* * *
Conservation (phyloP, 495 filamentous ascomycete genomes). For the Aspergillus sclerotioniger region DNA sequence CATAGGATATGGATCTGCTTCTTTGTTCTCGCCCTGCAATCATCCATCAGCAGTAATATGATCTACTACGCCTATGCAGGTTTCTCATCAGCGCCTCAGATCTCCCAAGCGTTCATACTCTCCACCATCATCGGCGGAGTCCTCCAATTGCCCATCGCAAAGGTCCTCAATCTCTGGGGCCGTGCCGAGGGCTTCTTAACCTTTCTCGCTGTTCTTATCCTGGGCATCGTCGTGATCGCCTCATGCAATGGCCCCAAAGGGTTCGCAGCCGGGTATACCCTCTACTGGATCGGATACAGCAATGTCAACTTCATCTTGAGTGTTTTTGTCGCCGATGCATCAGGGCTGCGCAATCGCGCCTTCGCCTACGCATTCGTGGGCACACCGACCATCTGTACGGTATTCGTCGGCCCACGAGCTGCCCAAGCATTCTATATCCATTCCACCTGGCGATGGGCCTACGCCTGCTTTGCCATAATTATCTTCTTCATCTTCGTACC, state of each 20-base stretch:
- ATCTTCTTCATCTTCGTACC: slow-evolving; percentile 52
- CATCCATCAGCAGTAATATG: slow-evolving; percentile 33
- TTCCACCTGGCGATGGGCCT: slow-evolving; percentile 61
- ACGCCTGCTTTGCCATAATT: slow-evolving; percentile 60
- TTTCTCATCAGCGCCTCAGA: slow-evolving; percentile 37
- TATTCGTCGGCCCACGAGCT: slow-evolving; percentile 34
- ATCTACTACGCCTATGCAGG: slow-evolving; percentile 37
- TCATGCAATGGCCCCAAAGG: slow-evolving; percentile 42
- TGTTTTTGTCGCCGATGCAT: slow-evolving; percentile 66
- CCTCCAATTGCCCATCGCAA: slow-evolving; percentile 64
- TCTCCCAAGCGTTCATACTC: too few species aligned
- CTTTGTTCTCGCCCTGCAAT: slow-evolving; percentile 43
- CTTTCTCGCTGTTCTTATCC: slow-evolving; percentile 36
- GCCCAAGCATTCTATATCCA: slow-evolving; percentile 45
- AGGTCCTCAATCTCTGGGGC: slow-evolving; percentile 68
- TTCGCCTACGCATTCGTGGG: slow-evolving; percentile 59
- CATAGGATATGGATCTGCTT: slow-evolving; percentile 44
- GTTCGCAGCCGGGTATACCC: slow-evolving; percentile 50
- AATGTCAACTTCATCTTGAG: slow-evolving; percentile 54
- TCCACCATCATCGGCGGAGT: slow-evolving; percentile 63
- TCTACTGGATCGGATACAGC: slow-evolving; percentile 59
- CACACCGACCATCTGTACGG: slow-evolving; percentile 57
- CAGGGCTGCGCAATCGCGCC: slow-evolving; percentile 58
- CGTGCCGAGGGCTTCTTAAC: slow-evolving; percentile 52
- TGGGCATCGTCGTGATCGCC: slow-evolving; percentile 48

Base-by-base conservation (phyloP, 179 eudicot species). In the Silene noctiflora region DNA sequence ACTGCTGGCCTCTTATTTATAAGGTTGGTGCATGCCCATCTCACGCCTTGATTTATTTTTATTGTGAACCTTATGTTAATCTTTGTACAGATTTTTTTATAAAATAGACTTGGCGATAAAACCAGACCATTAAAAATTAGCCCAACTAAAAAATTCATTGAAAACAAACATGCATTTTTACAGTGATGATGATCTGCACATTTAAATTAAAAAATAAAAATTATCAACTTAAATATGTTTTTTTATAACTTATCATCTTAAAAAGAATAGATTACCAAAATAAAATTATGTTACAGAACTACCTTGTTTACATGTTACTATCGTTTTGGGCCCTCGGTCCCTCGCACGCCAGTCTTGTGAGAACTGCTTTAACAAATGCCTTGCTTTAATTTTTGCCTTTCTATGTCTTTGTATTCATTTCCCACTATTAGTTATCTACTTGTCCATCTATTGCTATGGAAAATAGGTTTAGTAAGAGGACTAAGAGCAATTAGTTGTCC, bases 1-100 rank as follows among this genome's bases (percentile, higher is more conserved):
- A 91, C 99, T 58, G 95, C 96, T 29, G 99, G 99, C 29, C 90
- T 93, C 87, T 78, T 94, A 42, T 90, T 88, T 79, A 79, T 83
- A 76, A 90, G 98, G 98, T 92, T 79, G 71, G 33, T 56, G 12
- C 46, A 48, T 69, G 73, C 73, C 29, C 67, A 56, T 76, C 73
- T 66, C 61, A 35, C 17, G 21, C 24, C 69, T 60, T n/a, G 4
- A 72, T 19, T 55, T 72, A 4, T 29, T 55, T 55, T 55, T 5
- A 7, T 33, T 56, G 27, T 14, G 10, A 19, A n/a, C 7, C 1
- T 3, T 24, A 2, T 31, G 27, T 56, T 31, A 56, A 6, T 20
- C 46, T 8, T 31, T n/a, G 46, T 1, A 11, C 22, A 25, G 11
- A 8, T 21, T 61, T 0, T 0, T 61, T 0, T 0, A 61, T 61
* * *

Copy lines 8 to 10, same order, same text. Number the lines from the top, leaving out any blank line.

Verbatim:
- ATCTACTACGCCTATGCAGG: slow-evolving; percentile 37
- TCATGCAATGGCCCCAAAGG: slow-evolving; percentile 42
- TGTTTTTGTCGCCGATGCAT: slow-evolving; percentile 66